With $88.4 billion in annual sales,
is easily the biggest plane maker on the planet, outselling
by nearly 10%. But is bigger better?
Today we're going to take a quick look at Boeing not from the
perspective of whether it's a successful business (which it
clearly is). Instead, we'll be asking whether
is likely to turn into a successful investment for small
investors like you and me.
In short, is Boeing stock one you can ride to riches? Let's
step into the cockpit and see.
Peering into the cockpit of the Boeing 777. Photo: Boeing
They like you! They really like you, Boeing!
There are a lot of good reasons to think that Boeing stock will
remain popular with -- and reward -- investors over the long
term. Reason No. 1: The fact that Boeing
are so popular with fliers. Last year, flyer information website
released a survey of 1,000 frequent fliers, asking them
which planes, out of all the planes built by all the
manufacturers in the world, they most enjoy flying on. The result
by a nautical mile
According to Airfarewatchdog, nearly three in four respondents
polled said they'd rather travel with Boeing than in competing
models from Boeing rivals Airbus or
. Indeed, out of the top seven planes ranked by fliers, six
of them were Boeings. Here they are in order:
- Boeing 777 (in first place)
- Boeing 747 (in second)
- The Boeing 787 Dreamliner (skipping a beat to land at
- And followed in quick succession by the Boeing 737, 767,
and 757, in that order
Boasting a product catalog that includes both the world's
"fastest selling" airplane in history (the 787) and also its
"best selling" airplane over time (the 737), it's no wonder that
Boeing got some planes on Airfarewatchdog's list. But six out of
the top seven?
That doesn't happen by accident. And it bodes well for
Boeing's continued success in the future.
Boeing is winning the orders race, and the deliveries
As long-term investors, we like to invest in companies that
succeed over the long term. And Boeing, whose roots stretch back
nearly a century to its founding in 1916 (let's give a nod here
for supplying the date), has been a star of the aerospace and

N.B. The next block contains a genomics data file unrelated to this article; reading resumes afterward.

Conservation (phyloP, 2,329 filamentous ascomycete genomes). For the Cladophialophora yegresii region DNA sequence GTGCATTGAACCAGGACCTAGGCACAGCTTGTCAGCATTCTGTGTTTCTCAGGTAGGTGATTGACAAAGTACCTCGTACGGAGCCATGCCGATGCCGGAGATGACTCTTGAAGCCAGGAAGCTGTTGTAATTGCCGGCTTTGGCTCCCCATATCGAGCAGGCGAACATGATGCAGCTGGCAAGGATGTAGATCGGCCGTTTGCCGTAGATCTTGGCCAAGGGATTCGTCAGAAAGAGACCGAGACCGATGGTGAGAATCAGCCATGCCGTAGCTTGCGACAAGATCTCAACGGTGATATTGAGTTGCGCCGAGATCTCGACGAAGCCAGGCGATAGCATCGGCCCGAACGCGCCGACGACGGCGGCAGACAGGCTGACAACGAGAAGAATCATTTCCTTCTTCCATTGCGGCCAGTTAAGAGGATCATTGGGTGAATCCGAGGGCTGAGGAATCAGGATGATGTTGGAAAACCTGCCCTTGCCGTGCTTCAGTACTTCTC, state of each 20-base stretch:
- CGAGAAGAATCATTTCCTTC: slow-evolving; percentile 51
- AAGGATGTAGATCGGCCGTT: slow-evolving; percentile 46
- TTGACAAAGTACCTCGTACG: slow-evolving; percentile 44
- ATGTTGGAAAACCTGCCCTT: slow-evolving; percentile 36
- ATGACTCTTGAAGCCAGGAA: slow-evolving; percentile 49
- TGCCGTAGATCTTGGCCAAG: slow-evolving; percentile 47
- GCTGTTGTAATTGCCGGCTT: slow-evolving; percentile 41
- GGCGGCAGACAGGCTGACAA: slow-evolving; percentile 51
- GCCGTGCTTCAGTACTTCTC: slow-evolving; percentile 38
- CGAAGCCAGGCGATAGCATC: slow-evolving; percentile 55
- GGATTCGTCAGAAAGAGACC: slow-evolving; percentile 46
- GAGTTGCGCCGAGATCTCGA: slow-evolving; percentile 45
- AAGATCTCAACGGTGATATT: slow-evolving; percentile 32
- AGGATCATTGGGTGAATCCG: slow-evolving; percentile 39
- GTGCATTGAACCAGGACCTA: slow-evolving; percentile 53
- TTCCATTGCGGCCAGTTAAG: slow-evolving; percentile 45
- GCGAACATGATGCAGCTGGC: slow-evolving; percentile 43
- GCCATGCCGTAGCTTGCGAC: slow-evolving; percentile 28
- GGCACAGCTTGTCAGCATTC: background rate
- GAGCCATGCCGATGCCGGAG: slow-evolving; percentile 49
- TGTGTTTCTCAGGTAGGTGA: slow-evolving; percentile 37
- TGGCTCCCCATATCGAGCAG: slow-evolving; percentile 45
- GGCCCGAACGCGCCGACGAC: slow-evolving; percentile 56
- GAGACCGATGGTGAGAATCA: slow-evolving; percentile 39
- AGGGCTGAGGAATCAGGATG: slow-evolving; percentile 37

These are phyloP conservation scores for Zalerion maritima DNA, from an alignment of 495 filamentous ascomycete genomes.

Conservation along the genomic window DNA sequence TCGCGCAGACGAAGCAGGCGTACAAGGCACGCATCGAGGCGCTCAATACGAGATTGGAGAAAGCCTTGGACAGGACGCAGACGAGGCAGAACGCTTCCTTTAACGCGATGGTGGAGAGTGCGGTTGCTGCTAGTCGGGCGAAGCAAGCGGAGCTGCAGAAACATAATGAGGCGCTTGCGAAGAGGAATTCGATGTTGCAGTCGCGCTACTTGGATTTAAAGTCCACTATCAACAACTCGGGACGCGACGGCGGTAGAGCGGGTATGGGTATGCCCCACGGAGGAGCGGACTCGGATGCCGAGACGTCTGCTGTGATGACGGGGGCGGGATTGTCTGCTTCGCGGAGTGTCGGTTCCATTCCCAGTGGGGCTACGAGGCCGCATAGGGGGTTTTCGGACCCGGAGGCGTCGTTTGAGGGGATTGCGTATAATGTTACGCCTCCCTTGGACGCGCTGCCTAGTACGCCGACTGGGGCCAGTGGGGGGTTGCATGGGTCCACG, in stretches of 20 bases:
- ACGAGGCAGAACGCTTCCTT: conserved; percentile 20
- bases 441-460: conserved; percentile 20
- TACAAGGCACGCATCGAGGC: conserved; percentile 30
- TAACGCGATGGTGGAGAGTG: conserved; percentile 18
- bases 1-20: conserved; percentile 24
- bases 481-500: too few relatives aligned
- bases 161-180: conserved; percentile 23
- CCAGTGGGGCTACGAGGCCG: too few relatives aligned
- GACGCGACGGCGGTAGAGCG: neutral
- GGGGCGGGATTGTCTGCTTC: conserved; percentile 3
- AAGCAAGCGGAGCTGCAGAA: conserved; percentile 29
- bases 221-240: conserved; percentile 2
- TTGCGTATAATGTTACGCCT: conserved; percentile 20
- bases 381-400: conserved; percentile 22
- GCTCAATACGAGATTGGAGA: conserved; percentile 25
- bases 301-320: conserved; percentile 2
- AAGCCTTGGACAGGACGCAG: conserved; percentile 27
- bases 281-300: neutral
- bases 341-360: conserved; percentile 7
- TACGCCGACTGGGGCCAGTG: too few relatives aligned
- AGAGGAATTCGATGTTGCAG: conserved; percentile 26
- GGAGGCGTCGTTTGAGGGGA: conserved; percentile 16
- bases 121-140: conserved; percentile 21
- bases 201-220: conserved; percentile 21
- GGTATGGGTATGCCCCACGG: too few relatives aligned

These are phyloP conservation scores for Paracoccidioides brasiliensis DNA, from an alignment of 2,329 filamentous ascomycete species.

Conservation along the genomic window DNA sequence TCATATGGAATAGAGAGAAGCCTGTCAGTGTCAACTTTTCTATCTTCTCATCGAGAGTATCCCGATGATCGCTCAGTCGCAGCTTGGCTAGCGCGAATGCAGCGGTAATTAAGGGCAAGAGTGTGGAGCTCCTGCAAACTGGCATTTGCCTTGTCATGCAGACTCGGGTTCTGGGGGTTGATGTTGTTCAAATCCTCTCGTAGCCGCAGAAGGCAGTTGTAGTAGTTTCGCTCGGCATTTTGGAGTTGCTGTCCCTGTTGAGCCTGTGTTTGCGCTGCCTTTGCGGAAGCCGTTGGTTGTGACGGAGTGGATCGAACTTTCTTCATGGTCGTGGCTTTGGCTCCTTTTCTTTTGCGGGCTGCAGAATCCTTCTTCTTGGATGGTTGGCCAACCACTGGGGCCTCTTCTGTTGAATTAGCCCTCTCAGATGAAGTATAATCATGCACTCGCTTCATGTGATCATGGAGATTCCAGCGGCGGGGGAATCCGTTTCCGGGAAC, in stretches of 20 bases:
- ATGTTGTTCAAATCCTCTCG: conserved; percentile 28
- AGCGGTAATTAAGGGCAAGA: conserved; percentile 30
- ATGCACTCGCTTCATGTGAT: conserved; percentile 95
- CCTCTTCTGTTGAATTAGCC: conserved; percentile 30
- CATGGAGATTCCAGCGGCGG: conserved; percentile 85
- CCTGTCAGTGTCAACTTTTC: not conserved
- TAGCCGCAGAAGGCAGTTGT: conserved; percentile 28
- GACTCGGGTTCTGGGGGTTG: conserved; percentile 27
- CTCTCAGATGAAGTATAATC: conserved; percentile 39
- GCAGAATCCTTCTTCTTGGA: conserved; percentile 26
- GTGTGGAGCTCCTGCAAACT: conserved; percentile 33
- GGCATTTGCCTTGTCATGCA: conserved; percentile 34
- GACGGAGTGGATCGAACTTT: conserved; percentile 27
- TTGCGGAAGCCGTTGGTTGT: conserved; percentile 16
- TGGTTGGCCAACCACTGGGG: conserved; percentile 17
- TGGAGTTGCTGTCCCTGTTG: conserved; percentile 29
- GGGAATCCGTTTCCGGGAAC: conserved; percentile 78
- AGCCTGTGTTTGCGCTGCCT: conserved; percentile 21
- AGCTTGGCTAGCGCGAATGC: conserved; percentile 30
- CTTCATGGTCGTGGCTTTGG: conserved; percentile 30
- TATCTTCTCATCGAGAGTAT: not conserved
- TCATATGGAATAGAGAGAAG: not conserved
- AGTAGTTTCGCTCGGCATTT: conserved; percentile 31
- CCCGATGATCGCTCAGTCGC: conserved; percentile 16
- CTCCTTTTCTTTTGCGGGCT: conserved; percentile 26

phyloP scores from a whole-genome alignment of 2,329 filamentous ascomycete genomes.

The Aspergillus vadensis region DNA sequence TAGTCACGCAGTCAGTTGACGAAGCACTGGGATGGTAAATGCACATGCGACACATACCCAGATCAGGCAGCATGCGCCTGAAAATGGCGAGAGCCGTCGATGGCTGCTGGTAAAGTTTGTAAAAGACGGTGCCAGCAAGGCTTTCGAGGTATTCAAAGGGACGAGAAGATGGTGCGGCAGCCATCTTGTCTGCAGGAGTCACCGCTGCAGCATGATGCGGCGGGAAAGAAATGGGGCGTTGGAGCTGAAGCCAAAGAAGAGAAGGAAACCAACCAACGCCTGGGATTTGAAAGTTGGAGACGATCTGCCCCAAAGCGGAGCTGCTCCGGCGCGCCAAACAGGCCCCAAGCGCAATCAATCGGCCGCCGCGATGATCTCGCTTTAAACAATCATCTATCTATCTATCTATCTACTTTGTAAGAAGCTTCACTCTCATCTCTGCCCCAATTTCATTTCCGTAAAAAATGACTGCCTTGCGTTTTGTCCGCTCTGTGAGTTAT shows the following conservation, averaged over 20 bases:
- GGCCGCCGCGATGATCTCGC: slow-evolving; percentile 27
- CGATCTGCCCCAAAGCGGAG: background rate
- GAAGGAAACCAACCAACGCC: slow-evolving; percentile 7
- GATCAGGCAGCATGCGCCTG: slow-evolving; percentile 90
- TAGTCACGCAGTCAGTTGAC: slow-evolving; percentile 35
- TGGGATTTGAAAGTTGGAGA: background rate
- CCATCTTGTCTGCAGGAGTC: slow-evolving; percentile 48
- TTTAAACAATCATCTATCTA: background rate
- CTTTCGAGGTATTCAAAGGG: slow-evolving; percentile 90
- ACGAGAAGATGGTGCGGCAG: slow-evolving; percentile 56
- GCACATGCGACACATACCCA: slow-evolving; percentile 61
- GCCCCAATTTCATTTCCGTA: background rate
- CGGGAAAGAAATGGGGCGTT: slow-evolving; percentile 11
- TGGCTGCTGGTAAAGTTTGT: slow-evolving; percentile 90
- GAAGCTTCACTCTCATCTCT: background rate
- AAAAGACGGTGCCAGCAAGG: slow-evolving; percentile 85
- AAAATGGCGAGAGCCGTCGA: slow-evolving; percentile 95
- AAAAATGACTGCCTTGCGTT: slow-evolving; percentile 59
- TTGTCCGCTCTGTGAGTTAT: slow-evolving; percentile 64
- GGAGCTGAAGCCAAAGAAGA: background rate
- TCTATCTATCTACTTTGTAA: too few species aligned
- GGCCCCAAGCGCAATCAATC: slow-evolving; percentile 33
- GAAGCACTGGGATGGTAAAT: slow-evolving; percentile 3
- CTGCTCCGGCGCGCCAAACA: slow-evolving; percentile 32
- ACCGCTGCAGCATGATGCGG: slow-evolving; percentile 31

defense industry for a very long time. But there's also good
reason to expect Boeing stock to succeed in the short and medium
term as well -- time frames more relevant to today's
How do we know this? Because every month, Boeing and Airbus
provide investors with near real-time updates on how their
businesses are going -- and at last report, Boeing was winning.
The most recent data
show that when Boeing is beating Airbus on both new orders
received this year, and deliveries of aircraft ordered in years
past. Through the end of July, Boeing added 783 net new orders
(that's "gross" orders minus cancellations) to its order book for
2014, versus only 705 net new orders for Airbus, eclipsing its
rival by 11%. Boeing has also delivered 400 planes to its
customers so far this year -- 14% more than Airbus can boast.
Think that number might mean that Boeing is running out of
airplanes to build?
Far from it. In fact, according to Boeing's July
filing with the SEC
, the company still has more than 5,200 airplanes on order at its
Commercial Aircraft division. That's $377 billion worth of
business "in the bag." And it's not even counting backlog at the
company's other divisions. Add them all up, and total backlog at
the company is valued at $440 billion, or about five years' worth
of work at Boeing's current annual revenue rate.
Boeing busted the union
Perhaps the best reason to think Boeing will prosper in the years
to come, though, is also the least politically correct:
Boeing busted the union
Late last year, in a Machiavellian gambit playing on worker
fears that Boeing might shift "777X" airliner production away
from Seattle, Boeing presented its International Association of
Machinists and Aerospace Workers union with an ultimatum: Either
sign on to a new 10-year contract that first freezes, then
eliminates, worker defined benefit pensions (and holds wage hikes
to about one half of one percent per year through 2024) -- or
Boeing would take its business elsewhere.
the union blinked
, voting to ensure Boeing would keep their jobs in Seattle, and
accepting the benefits cuts and meager wage increases as
For Boeing shareholders, though, this vote was an unalloyed
good. For the next 10 years, Boeing has a firm grip on the rate
at which its costs will rise, and can operate free from fears
that its union might call a strike (such as the one that
derailed Dreamliner production in 2008
). As Boeing Commercial Airplanes President and CEO Ray Conner
said at the time: "Thanks to this vote by our employees, the
future of Boeing in the Puget Sound region has never looked
Boeing shareholders probably couldn't agree more.
And one more thing...
Did we mention that Boeing also pays is shareholders a tidy
2.2% dividend yield. That's key because, as smart investors
simply crush their non-dividend paying counterparts over the
long term. Smart investors also know that a well-constructed
dividend portfolio creates wealth steadily, while still
allowing you to sleep like a baby. Knowing how valuable such a
portfolio might be, our top analysts put together a
report on a group of high-yielding stocks
that should be in any income investor's portfolio. To see
our free report on these stocks, just
click here now
Introducing the 777X -- in many ways, the future of Boeing.
3 Reasons The Boeing Company's Stock Could
originally appeared on Fool.com.
has no position in any stocks mentioned. The Motley Fool
recommends Embraer-Empresa Brasileira. Try any of our Foolish
free for 30 days
. We Fools may not all hold the same opinions, but we all believe
considering a diverse range of insights
makes us better investors. The Motley Fool has a
Copyright © 1995 - 2014 The Motley Fool, LLC. All rights
reserved. The Motley Fool has a